On the street – savings, real estate, everyday valuations– the dollar is like the English language or popular culture. It is still the only currency we trust with our savings, or trust to agree on the value of anything.

Soft power takes a lot longer to shift than hard power. After all, we still speak Spanish and the colonists left two hundred years ago! English will remain the second language, because it is so much easier than Mandarin, and it is the language of tech. The winner of soft power in Latin America – the universities where you want your kids to study, where you aspire to go on holiday, what entertainment you stream – will remain the United States, for at least a generation, especially as the United States becomes more Latino. The US is becoming closer to us. Miami is already the unofficial capital of Latin America, and our bonds with the US are becoming closer, not further apart. Our cultural ties are getting closer, while our trade ties loosen.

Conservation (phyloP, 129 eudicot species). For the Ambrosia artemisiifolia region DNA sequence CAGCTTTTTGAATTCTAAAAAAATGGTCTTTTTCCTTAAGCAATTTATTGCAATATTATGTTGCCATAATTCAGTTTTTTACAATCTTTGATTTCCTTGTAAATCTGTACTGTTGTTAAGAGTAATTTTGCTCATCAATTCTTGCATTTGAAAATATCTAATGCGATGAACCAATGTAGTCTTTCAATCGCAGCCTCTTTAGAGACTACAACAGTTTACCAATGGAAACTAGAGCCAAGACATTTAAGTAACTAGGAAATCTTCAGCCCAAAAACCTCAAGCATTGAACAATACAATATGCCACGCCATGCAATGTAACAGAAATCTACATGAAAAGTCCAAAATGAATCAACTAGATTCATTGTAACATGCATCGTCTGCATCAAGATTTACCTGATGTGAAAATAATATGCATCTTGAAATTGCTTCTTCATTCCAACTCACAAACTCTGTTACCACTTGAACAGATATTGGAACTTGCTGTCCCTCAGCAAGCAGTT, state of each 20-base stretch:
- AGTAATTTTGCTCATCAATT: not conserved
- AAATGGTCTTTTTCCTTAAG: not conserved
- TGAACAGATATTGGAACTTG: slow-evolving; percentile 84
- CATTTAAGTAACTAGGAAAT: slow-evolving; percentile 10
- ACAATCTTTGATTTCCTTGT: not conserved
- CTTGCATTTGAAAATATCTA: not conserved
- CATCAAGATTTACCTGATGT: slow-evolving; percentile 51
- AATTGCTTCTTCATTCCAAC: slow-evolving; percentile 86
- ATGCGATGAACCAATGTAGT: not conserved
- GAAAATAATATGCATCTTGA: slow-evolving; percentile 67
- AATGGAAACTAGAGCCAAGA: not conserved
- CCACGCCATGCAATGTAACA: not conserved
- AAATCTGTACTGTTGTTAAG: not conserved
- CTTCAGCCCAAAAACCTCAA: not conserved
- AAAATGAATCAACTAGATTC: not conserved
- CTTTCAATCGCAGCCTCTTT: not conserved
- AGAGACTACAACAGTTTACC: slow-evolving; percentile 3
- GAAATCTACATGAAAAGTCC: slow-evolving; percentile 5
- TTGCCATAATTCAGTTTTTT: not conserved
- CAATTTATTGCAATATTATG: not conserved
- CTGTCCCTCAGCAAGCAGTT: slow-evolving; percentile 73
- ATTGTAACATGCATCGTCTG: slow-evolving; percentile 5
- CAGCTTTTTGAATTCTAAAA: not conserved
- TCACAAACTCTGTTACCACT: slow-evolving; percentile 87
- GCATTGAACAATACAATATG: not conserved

Yet when it comes to business, trade, and investment, China is welcome and respected in South America. This respect does include a degree of fear: we do not understand China. And we need to because China is not just our future, but also our present, as much as the United States and the benchmark power of the US dollar. 

[1] See for example, John Polga-Hecimovich, 22 November 2022. GIS. China’s evolving economic footprint in Latin America. https://www.gisreportsonline.com/r/chinas-economic-power-grows-in-latin-america/

[2] Larry Elliot, 20 Movermber 2023. The Guardian. Does Javier Milei’s dollarisation plan for Argentina make any economic sense? https://www.theguardian.com/world/2023/nov/20/javier-milei-dollar-plan-argentina-economy#:~:text=Milei’s%20big%20idea%20involves%20abolishing,one%20peso%20to%20the%20dollar.